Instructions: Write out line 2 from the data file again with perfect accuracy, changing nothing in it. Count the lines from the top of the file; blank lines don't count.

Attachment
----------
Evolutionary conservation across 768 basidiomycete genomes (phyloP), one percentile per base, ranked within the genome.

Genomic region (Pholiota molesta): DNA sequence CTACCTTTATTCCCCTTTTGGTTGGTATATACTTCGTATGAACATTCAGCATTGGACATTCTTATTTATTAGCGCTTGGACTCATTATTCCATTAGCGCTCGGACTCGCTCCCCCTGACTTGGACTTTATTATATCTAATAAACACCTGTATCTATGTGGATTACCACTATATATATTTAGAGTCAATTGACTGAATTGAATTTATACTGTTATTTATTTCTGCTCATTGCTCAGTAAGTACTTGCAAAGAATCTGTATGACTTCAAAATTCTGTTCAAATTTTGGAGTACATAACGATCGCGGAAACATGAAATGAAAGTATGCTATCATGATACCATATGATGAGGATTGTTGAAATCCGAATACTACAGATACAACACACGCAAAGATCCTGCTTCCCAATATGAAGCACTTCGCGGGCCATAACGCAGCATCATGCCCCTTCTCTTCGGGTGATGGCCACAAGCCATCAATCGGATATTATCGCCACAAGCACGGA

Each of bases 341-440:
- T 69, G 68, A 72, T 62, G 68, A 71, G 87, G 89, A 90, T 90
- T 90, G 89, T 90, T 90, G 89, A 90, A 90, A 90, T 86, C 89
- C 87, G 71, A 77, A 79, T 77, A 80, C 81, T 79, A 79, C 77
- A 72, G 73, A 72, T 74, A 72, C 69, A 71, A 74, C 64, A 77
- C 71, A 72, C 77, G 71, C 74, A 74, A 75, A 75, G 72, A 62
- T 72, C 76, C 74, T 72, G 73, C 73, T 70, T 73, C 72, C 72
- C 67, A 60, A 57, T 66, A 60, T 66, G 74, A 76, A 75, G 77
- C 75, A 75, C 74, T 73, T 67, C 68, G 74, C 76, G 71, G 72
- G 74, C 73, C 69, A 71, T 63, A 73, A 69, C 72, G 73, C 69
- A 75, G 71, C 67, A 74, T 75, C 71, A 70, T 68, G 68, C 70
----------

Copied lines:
Genomic region (Pholiota molesta): DNA sequence CTACCTTTATTCCCCTTTTGGTTGGTATATACTTCGTATGAACATTCAGCATTGGACATTCTTATTTATTAGCGCTTGGACTCATTATTCCATTAGCGCTCGGACTCGCTCCCCCTGACTTGGACTTTATTATATCTAATAAACACCTGTATCTATGTGGATTACCACTATATATATTTAGAGTCAATTGACTGAATTGAATTTATACTGTTATTTATTTCTGCTCATTGCTCAGTAAGTACTTGCAAAGAATCTGTATGACTTCAAAATTCTGTTCAAATTTTGGAGTACATAACGATCGCGGAAACATGAAATGAAAGTATGCTATCATGATACCATATGATGAGGATTGTTGAAATCCGAATACTACAGATACAACACACGCAAAGATCCTGCTTCCCAATATGAAGCACTTCGCGGGCCATAACGCAGCATCATGCCCCTTCTCTTCGGGTGATGGCCACAAGCCATCAATCGGATATTATCGCCACAAGCACGGA